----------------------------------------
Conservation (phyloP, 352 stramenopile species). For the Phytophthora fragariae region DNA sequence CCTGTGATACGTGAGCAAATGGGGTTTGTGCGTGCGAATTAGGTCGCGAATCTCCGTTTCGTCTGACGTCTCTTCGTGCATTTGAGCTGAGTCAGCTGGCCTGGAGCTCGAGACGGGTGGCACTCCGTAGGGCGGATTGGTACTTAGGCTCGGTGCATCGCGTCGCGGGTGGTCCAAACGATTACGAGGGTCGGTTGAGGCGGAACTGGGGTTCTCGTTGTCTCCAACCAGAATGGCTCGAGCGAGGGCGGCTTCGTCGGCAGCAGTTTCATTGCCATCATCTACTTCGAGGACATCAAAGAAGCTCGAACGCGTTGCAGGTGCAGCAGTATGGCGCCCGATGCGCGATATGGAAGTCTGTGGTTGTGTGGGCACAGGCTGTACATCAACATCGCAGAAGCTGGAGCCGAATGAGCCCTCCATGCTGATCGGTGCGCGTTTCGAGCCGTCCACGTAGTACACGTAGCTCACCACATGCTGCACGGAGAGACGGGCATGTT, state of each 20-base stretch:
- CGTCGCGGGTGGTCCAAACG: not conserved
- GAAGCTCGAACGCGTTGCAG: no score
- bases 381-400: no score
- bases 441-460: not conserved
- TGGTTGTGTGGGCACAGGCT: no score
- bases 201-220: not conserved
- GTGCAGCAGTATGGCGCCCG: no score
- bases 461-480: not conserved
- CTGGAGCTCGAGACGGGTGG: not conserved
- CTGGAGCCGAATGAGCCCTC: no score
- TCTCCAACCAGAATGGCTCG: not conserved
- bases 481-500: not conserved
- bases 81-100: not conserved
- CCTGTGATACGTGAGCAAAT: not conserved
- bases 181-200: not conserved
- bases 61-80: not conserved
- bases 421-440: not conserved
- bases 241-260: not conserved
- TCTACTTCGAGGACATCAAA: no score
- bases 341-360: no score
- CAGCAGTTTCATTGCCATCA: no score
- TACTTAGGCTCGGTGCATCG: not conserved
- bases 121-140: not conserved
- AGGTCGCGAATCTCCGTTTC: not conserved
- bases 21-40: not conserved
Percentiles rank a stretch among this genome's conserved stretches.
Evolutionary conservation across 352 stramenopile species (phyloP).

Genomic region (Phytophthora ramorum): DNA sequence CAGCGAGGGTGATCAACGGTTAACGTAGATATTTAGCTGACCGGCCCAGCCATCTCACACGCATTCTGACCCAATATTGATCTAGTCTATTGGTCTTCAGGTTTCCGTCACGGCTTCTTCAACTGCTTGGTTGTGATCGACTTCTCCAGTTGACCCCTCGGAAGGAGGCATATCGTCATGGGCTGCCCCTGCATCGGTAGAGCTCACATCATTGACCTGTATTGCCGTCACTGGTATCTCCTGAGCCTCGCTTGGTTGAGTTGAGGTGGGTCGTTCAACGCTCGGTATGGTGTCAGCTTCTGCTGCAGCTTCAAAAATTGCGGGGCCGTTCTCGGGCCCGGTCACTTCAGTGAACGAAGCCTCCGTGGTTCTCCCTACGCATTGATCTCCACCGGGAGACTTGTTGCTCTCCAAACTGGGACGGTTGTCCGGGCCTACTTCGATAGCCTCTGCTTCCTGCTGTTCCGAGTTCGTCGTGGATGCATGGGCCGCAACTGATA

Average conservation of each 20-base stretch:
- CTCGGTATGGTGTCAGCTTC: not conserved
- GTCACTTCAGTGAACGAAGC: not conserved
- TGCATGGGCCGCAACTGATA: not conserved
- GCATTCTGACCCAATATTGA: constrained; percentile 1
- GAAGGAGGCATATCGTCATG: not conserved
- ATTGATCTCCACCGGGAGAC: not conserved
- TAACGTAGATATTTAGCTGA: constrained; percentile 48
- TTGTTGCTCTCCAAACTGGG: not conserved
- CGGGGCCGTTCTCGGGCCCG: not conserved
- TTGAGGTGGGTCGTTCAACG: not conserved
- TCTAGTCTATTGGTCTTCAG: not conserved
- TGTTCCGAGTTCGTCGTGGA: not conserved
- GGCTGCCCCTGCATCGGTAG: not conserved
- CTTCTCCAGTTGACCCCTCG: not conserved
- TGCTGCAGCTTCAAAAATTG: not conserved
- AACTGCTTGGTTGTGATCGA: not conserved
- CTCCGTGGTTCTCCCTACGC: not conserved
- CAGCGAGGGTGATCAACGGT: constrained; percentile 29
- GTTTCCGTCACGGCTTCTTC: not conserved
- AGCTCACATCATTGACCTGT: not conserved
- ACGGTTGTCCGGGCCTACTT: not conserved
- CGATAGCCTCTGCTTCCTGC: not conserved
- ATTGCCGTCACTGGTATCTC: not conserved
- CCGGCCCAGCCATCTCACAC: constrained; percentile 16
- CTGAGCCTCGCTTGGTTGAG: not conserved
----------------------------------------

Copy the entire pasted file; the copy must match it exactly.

Conservation (phyloP, 352 stramenopile species). For the Phytophthora fragariae region DNA sequence CCTGTGATACGTGAGCAAATGGGGTTTGTGCGTGCGAATTAGGTCGCGAATCTCCGTTTCGTCTGACGTCTCTTCGTGCATTTGAGCTGAGTCAGCTGGCCTGGAGCTCGAGACGGGTGGCACTCCGTAGGGCGGATTGGTACTTAGGCTCGGTGCATCGCGTCGCGGGTGGTCCAAACGATTACGAGGGTCGGTTGAGGCGGAACTGGGGTTCTCGTTGTCTCCAACCAGAATGGCTCGAGCGAGGGCGGCTTCGTCGGCAGCAGTTTCATTGCCATCATCTACTTCGAGGACATCAAAGAAGCTCGAACGCGTTGCAGGTGCAGCAGTATGGCGCCCGATGCGCGATATGGAAGTCTGTGGTTGTGTGGGCACAGGCTGTACATCAACATCGCAGAAGCTGGAGCCGAATGAGCCCTCCATGCTGATCGGTGCGCGTTTCGAGCCGTCCACGTAGTACACGTAGCTCACCACATGCTGCACGGAGAGACGGGCATGTT, state of each 20-base stretch:
- CGTCGCGGGTGGTCCAAACG: not conserved
- GAAGCTCGAACGCGTTGCAG: no score
- bases 381-400: no score
- bases 441-460: not conserved
- TGGTTGTGTGGGCACAGGCT: no score
- bases 201-220: not conserved
- GTGCAGCAGTATGGCGCCCG: no score
- bases 461-480: not conserved
- CTGGAGCTCGAGACGGGTGG: not conserved
- CTGGAGCCGAATGAGCCCTC: no score
- TCTCCAACCAGAATGGCTCG: not conserved
- bases 481-500: not conserved
- bases 81-100: not conserved
- CCTGTGATACGTGAGCAAAT: not conserved
- bases 181-200: not conserved
- bases 61-80: not conserved
- bases 421-440: not conserved
- bases 241-260: not conserved
- TCTACTTCGAGGACATCAAA: no score
- bases 341-360: no score
- CAGCAGTTTCATTGCCATCA: no score
- TACTTAGGCTCGGTGCATCG: not conserved
- bases 121-140: not conserved
- AGGTCGCGAATCTCCGTTTC: not conserved
- bases 21-40: not conserved
Percentiles rank a stretch among this genome's conserved stretches.
Evolutionary conservation across 352 stramenopile species (phyloP).

Genomic region (Phytophthora ramorum): DNA sequence CAGCGAGGGTGATCAACGGTTAACGTAGATATTTAGCTGACCGGCCCAGCCATCTCACACGCATTCTGACCCAATATTGATCTAGTCTATTGGTCTTCAGGTTTCCGTCACGGCTTCTTCAACTGCTTGGTTGTGATCGACTTCTCCAGTTGACCCCTCGGAAGGAGGCATATCGTCATGGGCTGCCCCTGCATCGGTAGAGCTCACATCATTGACCTGTATTGCCGTCACTGGTATCTCCTGAGCCTCGCTTGGTTGAGTTGAGGTGGGTCGTTCAACGCTCGGTATGGTGTCAGCTTCTGCTGCAGCTTCAAAAATTGCGGGGCCGTTCTCGGGCCCGGTCACTTCAGTGAACGAAGCCTCCGTGGTTCTCCCTACGCATTGATCTCCACCGGGAGACTTGTTGCTCTCCAAACTGGGACGGTTGTCCGGGCCTACTTCGATAGCCTCTGCTTCCTGCTGTTCCGAGTTCGTCGTGGATGCATGGGCCGCAACTGATA

Average conservation of each 20-base stretch:
- CTCGGTATGGTGTCAGCTTC: not conserved
- GTCACTTCAGTGAACGAAGC: not conserved
- TGCATGGGCCGCAACTGATA: not conserved
- GCATTCTGACCCAATATTGA: constrained; percentile 1
- GAAGGAGGCATATCGTCATG: not conserved
- ATTGATCTCCACCGGGAGAC: not conserved
- TAACGTAGATATTTAGCTGA: constrained; percentile 48
- TTGTTGCTCTCCAAACTGGG: not conserved
- CGGGGCCGTTCTCGGGCCCG: not conserved
- TTGAGGTGGGTCGTTCAACG: not conserved
- TCTAGTCTATTGGTCTTCAG: not conserved
- TGTTCCGAGTTCGTCGTGGA: not conserved
- GGCTGCCCCTGCATCGGTAG: not conserved
- CTTCTCCAGTTGACCCCTCG: not conserved
- TGCTGCAGCTTCAAAAATTG: not conserved
- AACTGCTTGGTTGTGATCGA: not conserved
- CTCCGTGGTTCTCCCTACGC: not conserved
- CAGCGAGGGTGATCAACGGT: constrained; percentile 29
- GTTTCCGTCACGGCTTCTTC: not conserved
- AGCTCACATCATTGACCTGT: not conserved
- ACGGTTGTCCGGGCCTACTT: not conserved
- CGATAGCCTCTGCTTCCTGC: not conserved
- ATTGCCGTCACTGGTATCTC: not conserved
- CCGGCCCAGCCATCTCACAC: constrained; percentile 16
- CTGAGCCTCGCTTGGTTGAG: not conserved